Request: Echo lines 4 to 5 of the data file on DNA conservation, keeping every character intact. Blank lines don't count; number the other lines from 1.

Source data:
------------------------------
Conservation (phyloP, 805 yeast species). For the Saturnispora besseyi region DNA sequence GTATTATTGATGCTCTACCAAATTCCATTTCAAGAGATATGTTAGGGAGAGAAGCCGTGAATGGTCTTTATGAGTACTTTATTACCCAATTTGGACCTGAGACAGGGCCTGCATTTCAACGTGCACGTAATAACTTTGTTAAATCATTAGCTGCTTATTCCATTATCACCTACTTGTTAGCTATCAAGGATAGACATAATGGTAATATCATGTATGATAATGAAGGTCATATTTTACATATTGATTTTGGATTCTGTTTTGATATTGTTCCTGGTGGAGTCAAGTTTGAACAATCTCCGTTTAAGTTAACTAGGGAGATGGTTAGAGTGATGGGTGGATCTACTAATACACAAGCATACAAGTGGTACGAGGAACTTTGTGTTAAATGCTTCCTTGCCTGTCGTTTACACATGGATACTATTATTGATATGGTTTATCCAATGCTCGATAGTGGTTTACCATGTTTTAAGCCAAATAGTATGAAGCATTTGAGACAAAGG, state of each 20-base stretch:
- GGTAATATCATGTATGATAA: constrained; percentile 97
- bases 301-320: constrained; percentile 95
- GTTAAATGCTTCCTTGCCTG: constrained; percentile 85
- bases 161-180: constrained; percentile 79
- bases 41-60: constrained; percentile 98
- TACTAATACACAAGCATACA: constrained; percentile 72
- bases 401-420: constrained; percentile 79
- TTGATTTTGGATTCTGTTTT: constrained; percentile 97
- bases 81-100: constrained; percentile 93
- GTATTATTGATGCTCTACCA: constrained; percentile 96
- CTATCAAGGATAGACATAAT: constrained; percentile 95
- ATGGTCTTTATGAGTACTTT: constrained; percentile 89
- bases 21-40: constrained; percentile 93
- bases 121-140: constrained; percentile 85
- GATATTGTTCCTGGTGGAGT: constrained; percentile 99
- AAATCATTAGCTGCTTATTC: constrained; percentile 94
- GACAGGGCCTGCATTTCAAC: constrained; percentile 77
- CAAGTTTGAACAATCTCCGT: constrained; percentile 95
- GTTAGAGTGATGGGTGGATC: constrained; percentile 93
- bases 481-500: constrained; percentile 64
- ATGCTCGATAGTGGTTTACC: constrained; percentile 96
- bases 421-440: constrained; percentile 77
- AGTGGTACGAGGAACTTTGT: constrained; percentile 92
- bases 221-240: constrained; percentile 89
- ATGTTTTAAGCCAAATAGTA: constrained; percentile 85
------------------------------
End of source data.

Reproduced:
- GTTAAATGCTTCCTTGCCTG: constrained; percentile 85
- bases 161-180: constrained; percentile 79